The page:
It's a miserable, rainy Saturday night, but the vampires on the University of Washington's campus are out in force. The dimly lit outdoor atrium of a UW lecture hall looks like a cross between a casting call for the Rocky Horror Picture Show and the line for a Marilyn Manson concert as 50 pale, black-leather-clad Nosferatu skulk about. Human slaves are dragged across the concrete floor while their not-so-undead masters wander between groups discussing the imminent arrival of their new vampire prince. Every Saturday night, with fake European accents and fangs, these creatures swarm UW's Red Square to battle for imaginary territory and act out their deepest, darkest vampire fantasies. Players with monikers like "Razor" and "Nobody" are so dedicated to their personas that they spread out to chat about the politics of their imaginary world. Others throw down in player-versus-player combat, with games of rock, paper, scissors that can last up to an hour. Words for weapons, scrawled on dog-eared index cards, stand in for swords and guns to avoid confrontations with campus security.

Since 1995, UW's neo-gothic archways and dark corridors have been the feeding ground for members of the Emerald City Chronicles (ECC). Even among longtime players, there is debate over who started ECC, but its members have met consistently on Saturday nights, well after sunset, for more than a decade. They've had crushed garlic and water balloons thrown at them by obnoxious gawkers, but most of the time, they're left alone. Tonight's game is just another episode in the long-running role-playing saga. Players slowly advance their class and stature in vampire society, earning trinkets, weapons, human slaves, and, um, the tomes of the elders.

Standing in a dark stairwell, overlooking a group of a dozen ghost-hunting vampires, Janet Stiver, one of ECC's "assistant storytellers"—those who create and direct the flow of ECC's 12-year-old storyline, a battle between vampire clans for control of the "world of darkness"—addresses the perception that ECCers are all lifestyle-vampire weirdos. "It's hard to explain to someone who's like, 'Why do you do that?' Some people are [just] drawn to the romantic notion of vampires. We're fang dorks. It's like a huge stage with a bunch of characters," Stiver says. "It's a fight over food, standing, and control over the mortals. It's a release. We're just acting. You can come out here and be somebody else for a couple of hours."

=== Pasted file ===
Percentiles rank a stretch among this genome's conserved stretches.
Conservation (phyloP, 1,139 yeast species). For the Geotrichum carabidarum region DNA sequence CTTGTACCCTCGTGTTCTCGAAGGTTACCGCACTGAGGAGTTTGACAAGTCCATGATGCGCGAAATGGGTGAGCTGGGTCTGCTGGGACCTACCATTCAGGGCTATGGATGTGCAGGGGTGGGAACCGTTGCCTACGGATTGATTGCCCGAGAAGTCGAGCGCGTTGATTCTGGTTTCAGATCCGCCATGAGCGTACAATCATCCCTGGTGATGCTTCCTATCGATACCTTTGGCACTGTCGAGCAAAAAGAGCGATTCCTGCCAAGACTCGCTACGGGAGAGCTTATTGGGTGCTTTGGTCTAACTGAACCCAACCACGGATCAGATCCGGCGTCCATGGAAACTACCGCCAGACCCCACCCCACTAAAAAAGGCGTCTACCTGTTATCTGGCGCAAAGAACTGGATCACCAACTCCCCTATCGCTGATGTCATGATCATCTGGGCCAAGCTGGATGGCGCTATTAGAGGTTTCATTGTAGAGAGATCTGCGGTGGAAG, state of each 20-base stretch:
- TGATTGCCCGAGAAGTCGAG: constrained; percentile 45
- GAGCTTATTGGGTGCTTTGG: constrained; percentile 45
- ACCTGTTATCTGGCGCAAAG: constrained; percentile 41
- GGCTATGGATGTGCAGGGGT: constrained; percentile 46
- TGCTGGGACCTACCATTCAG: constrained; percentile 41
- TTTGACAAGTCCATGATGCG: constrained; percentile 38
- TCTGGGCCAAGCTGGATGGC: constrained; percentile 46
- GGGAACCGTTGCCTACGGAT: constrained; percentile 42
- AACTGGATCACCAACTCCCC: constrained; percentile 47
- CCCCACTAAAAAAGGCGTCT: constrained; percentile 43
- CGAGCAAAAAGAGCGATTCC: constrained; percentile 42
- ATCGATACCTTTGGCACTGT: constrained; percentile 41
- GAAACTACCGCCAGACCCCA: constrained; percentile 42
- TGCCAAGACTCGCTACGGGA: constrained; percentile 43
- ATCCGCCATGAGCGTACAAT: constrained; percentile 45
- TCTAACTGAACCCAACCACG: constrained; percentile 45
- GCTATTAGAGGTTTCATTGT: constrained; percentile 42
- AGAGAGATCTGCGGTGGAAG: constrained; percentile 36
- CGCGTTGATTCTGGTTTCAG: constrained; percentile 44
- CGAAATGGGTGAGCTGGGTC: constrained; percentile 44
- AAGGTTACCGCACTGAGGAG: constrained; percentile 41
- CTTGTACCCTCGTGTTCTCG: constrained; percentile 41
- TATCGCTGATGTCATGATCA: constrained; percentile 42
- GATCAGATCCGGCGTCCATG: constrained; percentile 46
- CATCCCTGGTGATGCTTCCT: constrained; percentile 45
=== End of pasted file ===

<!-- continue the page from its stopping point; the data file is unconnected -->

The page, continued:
As Stiver gushes about the benefits of pretending to be a vampire, a middle-aged man with leather gloves and a graying ponytail begins a "duel" with a leather-cuffed man in his mid 20s. "I'm gonna try an uppercut," he says before they begin rock, paper, scissoring and spouting incomprehensible mathematical combat formulas. The winner claims the prestige of being an indomitable vampire warrior, and will hopefully walk away from the battle with a reward or two.

"Drake," a beefy 26-year-old with a long black ponytail and a long black trench coat, walks around the main game room—an angular, open-air, brick-lined hall—where 20 other vampires stand around talking, politicking, and speculating about the heir to the throne. Drake, who walks with a cane and speaks in a faux-British accent, has been part of ECC for the last five years. "It's something to do on a Saturday night, other than getting drunk and waking up with a hangover," he says. Behind Drake, a young man wearing a black mask, a top hat, clunky leather boots, and Spock ears dances alone. There's no music playing. "There are a lot of weird people, but it's a community," Drake shrugs.

Indeed, ECC doubles as a tightly knit social club. According to Ross Skilling, another longtime player, "People have gotten jobs, relationships, and children out of this. I met my girlfriend here," he says. Skilling—an unassuming, clean-cut 29-year-old—is candid about ECC's appeal. "I completely admit this is geeky," he laughs. "There're several people who come here because they have social-interaction issues; you aren't going to be ridiculed for dressing or acting weird [here]."

Stiver has been a part of ECC for seven and a half years. She was introduced to the game when she moved to Seattle after leaving the military. "This is a great outlet for learning to socialize," she says. "I spent the first 22 years of my life without any friends."

As the rain drives on, Stiver walks out into the night. She turns back to quote from one of her favorite films, The Lost Boys: "You know what I hate about Santa Carla? All the damn vampires." Stiver turns and walks into the crowd of "fang dorks" as they prepare to crown their new prince of darkness. recommended